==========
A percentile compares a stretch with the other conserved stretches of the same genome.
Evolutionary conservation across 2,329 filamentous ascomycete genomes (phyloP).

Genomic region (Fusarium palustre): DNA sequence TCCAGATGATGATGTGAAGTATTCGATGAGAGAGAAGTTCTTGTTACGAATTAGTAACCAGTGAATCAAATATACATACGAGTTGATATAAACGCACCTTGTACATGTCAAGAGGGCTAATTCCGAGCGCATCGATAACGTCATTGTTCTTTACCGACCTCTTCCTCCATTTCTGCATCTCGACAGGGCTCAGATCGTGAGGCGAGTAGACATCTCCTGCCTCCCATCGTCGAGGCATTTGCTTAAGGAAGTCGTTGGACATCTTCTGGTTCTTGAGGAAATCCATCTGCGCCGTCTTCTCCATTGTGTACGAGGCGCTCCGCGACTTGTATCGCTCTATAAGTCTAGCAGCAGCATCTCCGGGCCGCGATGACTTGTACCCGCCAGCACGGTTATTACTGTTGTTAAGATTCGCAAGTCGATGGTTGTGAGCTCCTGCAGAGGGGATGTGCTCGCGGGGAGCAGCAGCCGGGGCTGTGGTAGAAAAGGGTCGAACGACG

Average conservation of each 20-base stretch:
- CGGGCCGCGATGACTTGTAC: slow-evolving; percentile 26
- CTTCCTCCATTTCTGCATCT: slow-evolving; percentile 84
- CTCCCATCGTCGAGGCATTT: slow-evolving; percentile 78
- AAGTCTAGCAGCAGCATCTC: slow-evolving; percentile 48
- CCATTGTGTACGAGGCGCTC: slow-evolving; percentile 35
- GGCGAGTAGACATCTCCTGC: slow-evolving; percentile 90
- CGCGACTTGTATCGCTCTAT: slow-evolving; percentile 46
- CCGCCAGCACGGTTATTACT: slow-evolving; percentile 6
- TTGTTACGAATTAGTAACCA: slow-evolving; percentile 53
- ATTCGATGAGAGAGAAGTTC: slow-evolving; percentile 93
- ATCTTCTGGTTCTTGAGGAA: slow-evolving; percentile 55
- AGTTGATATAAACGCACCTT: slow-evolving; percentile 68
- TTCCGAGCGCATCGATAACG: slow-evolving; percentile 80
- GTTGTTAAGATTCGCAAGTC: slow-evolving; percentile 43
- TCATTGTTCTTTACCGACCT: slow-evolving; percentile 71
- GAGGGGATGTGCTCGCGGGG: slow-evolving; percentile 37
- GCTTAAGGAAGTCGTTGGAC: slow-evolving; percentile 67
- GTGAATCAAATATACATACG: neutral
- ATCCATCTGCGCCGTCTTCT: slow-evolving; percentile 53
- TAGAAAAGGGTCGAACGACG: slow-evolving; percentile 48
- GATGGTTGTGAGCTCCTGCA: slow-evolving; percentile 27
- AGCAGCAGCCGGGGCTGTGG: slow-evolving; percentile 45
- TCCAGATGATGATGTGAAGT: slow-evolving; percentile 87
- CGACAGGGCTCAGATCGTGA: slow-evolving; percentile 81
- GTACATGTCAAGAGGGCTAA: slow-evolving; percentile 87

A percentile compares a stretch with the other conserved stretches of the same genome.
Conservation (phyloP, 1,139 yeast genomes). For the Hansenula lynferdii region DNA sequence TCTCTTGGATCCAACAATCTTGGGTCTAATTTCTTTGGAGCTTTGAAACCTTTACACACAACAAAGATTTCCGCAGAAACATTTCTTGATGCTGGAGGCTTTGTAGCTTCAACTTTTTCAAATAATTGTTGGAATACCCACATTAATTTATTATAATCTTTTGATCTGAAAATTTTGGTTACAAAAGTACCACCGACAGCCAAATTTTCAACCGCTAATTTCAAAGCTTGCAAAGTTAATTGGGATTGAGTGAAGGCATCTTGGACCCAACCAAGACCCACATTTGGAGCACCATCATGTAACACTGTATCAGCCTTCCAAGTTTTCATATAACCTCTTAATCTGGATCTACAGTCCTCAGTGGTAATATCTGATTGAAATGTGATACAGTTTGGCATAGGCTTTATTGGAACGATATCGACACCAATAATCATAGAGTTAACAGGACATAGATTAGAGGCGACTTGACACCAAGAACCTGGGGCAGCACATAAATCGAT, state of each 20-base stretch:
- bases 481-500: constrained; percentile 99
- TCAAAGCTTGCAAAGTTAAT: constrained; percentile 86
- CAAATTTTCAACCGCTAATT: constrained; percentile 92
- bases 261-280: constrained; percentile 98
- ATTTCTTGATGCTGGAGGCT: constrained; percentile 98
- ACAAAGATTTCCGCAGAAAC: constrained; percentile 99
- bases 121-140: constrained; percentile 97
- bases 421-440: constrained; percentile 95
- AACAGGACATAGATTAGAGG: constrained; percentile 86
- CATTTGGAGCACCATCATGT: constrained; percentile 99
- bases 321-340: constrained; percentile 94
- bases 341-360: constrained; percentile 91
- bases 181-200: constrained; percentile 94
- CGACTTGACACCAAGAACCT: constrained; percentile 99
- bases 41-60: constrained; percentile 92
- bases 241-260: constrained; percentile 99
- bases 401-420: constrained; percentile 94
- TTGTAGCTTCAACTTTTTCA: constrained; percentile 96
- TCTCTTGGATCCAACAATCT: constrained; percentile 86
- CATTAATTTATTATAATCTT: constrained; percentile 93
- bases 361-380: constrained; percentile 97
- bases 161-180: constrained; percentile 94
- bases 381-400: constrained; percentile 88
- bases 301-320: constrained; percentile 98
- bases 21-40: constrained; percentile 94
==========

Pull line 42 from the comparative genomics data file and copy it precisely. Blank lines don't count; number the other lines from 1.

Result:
- bases 321-340: constrained; percentile 94